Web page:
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“There is still so much to be done to achieve zero maternal deaths. Antenatal care and hospital deliveries should remain accessible for pregnant women during the pandemic,” says Kenyi Friday Lodu, a midwife at the Juba Teaching Hospital, as he expressed concern that COVID-19 could compromise the already poor maternal health in South Sudan.

Mr. Lodu is one of the nine new midwives recruited and deployed by UNFPA in 2020 to augment the number of frontline health workers to ensure continuity of sexual and reproductive health services during the COVID-19 pandemic.

Without skilled birth attendants like midwives, maternal deaths and morbidity could increase. South Sudan currentlt has one of the highest maternal mortality ratios in the world at 1,150 deaths per 100,000 live births, according to a 2017 estimates by the UN and World Bank.

On an average week, about 90 mothers give birth at the Juba Teaching Hospital. “Mothers need antenatal care throughout the pregnancy, and all deliveries should be at the health facility with the assistance of skilled birth attendants,” Mr. Lodu says.

The deployment of additional midwives was one of the immediate actions UNFPA took to support the health system in responding to COVID-19. The new recruitments bring to 36 the number of midwives now deployed to 17 health facilities across the country under the Strengthening Midwifery Services Project supported by Canada and Sweden.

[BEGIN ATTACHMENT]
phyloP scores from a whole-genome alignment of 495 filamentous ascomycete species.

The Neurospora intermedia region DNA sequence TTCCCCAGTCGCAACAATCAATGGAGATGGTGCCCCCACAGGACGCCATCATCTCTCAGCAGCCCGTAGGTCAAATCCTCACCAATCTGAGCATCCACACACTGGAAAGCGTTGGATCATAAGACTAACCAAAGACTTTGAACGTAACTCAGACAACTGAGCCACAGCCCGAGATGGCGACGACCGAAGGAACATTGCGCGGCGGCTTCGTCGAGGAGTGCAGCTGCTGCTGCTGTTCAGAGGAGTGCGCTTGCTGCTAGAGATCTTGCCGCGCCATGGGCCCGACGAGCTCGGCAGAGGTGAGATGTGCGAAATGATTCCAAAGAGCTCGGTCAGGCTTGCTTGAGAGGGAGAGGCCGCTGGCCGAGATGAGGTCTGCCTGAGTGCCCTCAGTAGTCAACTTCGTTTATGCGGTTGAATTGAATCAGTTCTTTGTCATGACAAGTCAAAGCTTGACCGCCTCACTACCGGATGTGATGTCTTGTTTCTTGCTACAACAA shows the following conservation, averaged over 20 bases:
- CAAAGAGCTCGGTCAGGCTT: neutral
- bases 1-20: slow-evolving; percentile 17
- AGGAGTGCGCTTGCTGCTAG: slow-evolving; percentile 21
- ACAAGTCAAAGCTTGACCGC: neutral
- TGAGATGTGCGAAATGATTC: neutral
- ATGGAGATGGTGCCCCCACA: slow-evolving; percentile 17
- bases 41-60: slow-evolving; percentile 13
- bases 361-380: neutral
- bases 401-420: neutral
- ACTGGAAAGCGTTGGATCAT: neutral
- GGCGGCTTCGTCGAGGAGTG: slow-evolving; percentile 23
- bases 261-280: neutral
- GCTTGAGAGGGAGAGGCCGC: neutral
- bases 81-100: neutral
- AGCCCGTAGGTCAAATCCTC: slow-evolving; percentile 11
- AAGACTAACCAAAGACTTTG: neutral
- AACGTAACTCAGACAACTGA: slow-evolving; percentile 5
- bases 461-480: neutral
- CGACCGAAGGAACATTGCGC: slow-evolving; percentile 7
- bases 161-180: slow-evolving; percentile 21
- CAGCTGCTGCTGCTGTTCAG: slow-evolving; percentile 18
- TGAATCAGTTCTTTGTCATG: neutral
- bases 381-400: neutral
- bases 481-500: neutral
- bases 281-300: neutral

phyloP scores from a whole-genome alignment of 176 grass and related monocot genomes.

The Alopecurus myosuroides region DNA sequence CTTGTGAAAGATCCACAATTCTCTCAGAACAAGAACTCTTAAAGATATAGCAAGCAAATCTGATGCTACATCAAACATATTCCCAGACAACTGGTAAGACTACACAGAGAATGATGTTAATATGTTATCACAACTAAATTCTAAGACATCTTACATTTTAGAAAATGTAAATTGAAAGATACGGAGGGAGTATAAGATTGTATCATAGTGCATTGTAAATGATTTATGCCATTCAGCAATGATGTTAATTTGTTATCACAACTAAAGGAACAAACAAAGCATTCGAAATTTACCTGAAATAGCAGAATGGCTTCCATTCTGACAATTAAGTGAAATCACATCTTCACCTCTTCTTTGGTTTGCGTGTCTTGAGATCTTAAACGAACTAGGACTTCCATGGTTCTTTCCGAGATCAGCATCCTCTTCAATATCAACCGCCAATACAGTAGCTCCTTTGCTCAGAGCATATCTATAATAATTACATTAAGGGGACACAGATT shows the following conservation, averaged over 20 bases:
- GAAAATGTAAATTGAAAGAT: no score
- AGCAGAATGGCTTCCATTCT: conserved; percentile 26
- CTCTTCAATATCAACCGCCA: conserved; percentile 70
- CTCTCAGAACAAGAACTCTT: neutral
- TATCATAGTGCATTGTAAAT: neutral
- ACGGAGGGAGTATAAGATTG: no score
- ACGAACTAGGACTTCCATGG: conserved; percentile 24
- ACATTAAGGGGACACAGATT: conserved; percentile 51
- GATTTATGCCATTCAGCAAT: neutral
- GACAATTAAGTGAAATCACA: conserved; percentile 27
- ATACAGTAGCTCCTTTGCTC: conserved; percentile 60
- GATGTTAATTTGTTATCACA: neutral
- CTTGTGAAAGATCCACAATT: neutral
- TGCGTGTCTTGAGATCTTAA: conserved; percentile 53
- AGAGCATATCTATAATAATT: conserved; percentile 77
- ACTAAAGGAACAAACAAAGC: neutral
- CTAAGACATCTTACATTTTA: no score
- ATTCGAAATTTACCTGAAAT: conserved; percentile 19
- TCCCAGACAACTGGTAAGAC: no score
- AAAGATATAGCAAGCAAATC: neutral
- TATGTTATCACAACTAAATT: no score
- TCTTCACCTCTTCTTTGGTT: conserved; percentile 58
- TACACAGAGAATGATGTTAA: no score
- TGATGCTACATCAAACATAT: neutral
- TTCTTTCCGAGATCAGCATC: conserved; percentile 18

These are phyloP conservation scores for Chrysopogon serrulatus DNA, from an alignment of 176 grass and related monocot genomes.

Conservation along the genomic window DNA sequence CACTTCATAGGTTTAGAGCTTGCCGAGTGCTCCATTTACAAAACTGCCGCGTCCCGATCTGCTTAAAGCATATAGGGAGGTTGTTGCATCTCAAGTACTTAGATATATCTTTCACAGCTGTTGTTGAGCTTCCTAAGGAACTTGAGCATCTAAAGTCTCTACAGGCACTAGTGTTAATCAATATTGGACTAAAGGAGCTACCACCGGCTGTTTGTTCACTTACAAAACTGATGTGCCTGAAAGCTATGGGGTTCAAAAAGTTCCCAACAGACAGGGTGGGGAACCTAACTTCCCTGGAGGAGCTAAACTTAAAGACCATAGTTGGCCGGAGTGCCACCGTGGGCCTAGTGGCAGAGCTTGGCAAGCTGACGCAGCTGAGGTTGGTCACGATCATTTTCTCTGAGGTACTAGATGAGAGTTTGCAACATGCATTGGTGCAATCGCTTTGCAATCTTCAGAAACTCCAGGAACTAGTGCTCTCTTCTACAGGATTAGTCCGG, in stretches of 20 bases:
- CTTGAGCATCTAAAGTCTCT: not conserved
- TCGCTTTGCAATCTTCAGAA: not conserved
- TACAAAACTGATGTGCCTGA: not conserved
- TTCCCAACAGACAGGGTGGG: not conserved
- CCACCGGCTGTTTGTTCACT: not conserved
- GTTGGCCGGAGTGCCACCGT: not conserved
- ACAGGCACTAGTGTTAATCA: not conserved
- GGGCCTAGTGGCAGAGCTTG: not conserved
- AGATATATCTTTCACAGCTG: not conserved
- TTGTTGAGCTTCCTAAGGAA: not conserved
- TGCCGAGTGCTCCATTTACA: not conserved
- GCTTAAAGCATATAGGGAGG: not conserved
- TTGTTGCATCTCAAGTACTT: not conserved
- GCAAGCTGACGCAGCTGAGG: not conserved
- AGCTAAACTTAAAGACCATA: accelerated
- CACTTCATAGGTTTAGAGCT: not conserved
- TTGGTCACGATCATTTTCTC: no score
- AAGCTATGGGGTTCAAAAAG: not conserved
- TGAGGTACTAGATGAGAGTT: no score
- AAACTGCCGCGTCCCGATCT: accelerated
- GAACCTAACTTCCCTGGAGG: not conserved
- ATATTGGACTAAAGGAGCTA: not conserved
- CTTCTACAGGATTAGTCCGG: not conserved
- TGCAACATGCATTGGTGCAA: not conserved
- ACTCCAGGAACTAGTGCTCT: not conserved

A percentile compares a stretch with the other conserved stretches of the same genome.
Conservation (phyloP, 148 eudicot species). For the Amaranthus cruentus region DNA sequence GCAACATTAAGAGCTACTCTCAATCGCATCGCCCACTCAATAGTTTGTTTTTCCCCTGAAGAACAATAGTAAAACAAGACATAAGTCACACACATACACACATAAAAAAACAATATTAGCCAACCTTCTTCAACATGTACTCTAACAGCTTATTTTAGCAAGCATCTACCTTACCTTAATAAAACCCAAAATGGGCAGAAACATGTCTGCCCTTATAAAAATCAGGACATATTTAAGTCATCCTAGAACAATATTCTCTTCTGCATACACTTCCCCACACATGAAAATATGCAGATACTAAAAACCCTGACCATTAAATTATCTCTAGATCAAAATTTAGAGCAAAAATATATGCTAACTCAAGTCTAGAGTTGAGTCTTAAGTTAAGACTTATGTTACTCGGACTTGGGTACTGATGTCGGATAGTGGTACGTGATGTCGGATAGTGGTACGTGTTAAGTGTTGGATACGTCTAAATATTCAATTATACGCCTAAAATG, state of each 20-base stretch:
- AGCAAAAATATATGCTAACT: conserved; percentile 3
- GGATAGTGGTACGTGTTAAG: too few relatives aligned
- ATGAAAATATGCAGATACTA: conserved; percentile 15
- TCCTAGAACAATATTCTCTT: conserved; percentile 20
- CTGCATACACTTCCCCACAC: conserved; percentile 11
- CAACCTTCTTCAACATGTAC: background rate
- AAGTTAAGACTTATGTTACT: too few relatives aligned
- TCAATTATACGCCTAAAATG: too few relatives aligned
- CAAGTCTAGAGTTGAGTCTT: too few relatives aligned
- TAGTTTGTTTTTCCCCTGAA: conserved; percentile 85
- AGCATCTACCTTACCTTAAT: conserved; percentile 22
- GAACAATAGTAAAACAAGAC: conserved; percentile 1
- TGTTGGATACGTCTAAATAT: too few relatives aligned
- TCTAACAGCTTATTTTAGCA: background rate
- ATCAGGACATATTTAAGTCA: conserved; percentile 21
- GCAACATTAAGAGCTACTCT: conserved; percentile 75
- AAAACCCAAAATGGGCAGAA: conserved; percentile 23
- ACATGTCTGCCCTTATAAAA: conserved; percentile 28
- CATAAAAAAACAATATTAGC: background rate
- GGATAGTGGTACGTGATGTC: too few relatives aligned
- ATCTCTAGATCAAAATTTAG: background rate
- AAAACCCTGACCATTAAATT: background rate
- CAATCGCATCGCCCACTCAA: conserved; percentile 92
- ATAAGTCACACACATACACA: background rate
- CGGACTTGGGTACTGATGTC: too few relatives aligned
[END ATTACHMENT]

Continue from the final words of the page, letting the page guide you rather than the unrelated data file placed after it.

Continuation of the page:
“The deployment of these additional boots came at the right time,” said Ms. Omjima Ezekiel, the ward-in-charge at the Juba Teaching Hospital. She said the presence of the additional midwives makes the workload manageable but equally important is the skills that they bring in caring for mothers and newborns.

Like other health professionals in all parts of the world, South Sudan’s health service providers are working in a very unique and difficult environment with the threat of COVID-19, which has also infected and claimed the lives of many healthcare workers worldwide.

Mr. Lodu is aware of the risks that he faces on a daily basis but he hopes that the standard precautions they are taking for health workers and their patients will keep them safe from the virus. While his safety is important for him, keeping births safe is also a priority.

“I really want to make my humble contribution to save the lives of mothers in South Sudan, especially in this time when COVID-19 is also a threat to them,” Mr. Lodu says, his smile obvious even as he spoke with a face mask.